Chrysler is set to go public -- maybe -- and a big international merger of semiconductor firms. Those stories and more are what's in Tuesday's Market Minute.
The Dow Jones industrial average (^DJI) fell 49 points Monday, the Standard & Poor's 500 index (^GPSC) lost 8 and the Nasdaq composite index (^IXIC) gave back 9 points.
Chrysler could become a public company once again -- probably early next year -- after filing for an IPO. The company almost went out of business a few years ago, but survived with the help of a big U.S. government bailout and an investment from the Italian automaker Fiat.
A United Auto Workers union trust owns a big chunk of Chrysler and forced the company to file for the IPO. The trust, known as VEBA, will get most of the proceeds. But analysts say the IPO could be canceled if the UAW trust reaches a sale agreement with Fiat. Shares of rivals General Motors (GM) and Ford (F) are both up about 30 percent so far this year.
Applied Materials (AMAT) has agreed to acquire Tokyo Electron. The semiconductor equipment maker will pay $9.4 billion.
United Technologies (UTX) is combining two of its best-known units -- its Carrier air conditioning business and its Otis Elevator operation. The aim is to cut costs and boost its share of overseas construction projects.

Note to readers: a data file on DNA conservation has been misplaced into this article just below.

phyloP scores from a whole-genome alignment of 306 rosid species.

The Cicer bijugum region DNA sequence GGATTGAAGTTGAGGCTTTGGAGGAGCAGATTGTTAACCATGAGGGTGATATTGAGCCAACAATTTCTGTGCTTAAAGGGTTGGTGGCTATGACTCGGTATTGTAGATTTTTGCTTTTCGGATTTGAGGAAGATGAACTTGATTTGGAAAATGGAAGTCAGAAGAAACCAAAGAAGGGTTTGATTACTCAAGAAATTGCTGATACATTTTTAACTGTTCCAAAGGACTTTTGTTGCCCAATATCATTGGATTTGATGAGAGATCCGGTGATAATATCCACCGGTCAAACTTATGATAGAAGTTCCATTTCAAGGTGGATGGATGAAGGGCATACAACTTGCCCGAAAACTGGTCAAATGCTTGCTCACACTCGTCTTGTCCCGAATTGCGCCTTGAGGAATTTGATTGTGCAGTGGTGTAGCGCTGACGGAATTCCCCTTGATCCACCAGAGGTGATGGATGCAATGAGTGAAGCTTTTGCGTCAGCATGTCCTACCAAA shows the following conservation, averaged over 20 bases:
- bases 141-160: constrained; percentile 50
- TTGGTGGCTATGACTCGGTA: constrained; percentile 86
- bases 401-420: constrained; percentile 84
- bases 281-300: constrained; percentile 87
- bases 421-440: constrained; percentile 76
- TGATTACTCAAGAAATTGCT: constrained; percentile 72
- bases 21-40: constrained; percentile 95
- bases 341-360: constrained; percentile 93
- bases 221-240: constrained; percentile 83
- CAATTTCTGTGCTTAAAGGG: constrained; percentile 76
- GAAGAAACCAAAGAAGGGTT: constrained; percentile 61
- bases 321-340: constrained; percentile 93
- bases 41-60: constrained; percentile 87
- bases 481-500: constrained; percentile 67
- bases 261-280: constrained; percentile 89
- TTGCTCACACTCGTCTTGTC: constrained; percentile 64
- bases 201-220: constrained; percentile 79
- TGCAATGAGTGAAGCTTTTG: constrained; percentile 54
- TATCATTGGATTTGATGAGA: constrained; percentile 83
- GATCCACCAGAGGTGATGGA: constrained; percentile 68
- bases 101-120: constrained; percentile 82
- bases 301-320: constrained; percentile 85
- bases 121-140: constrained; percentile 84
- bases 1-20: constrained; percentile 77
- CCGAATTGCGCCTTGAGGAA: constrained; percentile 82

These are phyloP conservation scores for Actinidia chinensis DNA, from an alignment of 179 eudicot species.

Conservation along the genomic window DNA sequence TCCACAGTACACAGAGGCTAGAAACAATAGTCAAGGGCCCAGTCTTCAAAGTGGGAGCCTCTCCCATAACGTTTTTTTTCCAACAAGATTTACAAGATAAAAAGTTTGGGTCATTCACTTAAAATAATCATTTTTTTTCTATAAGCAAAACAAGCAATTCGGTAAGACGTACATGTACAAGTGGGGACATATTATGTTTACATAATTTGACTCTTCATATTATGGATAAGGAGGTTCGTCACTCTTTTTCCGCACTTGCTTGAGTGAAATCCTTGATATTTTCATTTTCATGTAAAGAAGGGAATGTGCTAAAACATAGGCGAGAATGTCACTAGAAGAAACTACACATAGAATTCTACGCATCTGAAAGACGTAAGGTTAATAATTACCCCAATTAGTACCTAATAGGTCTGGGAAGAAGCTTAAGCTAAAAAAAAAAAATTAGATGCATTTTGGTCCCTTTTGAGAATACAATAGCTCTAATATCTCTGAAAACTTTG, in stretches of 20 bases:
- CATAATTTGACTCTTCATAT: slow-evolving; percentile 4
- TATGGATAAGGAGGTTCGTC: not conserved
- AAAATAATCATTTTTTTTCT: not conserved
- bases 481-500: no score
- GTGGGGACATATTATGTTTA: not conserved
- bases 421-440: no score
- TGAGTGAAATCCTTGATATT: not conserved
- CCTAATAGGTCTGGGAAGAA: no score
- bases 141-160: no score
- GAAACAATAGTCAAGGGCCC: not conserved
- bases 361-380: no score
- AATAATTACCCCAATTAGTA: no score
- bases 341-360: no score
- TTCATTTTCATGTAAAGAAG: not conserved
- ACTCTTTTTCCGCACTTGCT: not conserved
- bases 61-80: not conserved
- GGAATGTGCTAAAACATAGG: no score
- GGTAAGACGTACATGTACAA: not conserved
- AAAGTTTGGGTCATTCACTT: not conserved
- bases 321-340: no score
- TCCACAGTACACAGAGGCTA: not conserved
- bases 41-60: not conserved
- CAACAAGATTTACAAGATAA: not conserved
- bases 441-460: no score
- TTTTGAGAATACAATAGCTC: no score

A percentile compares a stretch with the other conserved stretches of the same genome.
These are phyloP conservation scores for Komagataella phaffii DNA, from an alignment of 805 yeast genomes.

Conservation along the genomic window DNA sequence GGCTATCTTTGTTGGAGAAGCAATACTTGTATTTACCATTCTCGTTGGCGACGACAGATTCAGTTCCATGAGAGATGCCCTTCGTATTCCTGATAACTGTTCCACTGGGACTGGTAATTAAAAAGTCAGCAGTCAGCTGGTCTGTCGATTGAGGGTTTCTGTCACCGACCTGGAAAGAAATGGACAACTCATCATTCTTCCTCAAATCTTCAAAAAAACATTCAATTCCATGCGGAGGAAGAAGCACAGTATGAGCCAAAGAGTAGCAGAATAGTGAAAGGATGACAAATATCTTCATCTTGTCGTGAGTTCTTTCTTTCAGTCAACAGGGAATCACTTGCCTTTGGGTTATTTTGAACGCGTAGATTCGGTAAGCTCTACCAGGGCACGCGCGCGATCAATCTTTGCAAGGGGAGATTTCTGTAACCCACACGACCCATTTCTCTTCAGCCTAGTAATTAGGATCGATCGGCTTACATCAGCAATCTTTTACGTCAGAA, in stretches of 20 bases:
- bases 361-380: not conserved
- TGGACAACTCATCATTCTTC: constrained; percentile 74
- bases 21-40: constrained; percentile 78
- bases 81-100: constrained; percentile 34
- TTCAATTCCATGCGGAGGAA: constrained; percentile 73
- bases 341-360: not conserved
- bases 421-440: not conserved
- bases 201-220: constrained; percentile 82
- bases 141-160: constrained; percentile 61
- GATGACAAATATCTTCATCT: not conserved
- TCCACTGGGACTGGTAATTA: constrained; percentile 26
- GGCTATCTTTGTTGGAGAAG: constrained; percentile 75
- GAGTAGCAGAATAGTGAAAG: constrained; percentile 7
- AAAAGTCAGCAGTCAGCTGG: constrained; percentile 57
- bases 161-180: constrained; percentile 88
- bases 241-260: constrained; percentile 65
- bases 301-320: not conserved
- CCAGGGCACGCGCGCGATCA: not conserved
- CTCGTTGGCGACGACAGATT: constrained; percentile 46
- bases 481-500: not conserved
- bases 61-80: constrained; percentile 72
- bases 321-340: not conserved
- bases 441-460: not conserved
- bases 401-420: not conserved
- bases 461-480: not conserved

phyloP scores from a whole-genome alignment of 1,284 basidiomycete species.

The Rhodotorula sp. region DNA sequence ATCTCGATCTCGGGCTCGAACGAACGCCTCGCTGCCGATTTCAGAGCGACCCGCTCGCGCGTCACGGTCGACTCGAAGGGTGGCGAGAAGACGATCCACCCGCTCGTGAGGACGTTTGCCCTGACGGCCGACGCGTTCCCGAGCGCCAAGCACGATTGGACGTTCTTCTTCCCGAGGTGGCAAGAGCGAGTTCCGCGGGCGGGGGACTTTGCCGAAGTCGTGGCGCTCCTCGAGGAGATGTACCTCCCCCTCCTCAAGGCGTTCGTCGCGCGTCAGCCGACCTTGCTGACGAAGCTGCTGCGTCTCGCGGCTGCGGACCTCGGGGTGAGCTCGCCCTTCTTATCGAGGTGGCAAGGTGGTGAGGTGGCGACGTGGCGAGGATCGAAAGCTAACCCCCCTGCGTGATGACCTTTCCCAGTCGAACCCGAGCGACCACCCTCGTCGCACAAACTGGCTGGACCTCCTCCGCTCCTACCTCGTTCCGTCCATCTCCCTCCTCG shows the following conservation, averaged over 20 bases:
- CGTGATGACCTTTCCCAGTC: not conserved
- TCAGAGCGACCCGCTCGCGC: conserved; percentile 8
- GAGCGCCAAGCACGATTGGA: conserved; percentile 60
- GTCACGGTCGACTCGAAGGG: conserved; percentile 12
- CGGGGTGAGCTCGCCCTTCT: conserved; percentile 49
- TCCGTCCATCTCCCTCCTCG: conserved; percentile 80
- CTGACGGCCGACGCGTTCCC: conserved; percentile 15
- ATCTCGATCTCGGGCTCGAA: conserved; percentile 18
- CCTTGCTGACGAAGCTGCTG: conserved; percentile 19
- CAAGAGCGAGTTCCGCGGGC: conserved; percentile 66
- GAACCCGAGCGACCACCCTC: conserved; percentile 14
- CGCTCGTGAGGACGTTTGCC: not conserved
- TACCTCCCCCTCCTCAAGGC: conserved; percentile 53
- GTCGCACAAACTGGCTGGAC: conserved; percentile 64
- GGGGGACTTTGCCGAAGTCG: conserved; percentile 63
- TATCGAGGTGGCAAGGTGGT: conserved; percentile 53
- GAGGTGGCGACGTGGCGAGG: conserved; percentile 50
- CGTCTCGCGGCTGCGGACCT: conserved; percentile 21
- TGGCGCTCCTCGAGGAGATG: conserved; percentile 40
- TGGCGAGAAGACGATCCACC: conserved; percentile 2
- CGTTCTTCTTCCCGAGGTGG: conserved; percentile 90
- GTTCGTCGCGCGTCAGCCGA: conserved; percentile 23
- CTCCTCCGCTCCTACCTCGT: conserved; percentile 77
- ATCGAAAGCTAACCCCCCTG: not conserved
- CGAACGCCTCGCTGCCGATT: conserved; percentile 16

Lockheed Martin (LMT) could benefit from a political battle in South Korea. The government there has rejected a bid by Boeing (BA) to supply 60 warplanes, and Lockheed's F-35A is now considered the front-runner.
%VIRTUAL-article-sponsoredlinks%Abercrombie & Fitch (ANF) is reversing course. The retailer will allow employees to wear hijabs, or head scarves, in observance of Muslim custom. It's part of a settlement of a discrimination lawsuit filed against the company.
Homebuilder Lennar (LEN) has capitalized on the recent surge in home sales. Earnings rose a better-than-expected 39 percent and the company says its outlook remains "extremely bright."
But shares of Red Hat (RHT) are set to decline even though earnings and revenue topped expectations.
And Citigroup (C) has raised its price target on Facebook (FB) to $55 a share. Facebook shares closed Monday at about $47.
-Produced by Drew Trachtenberg.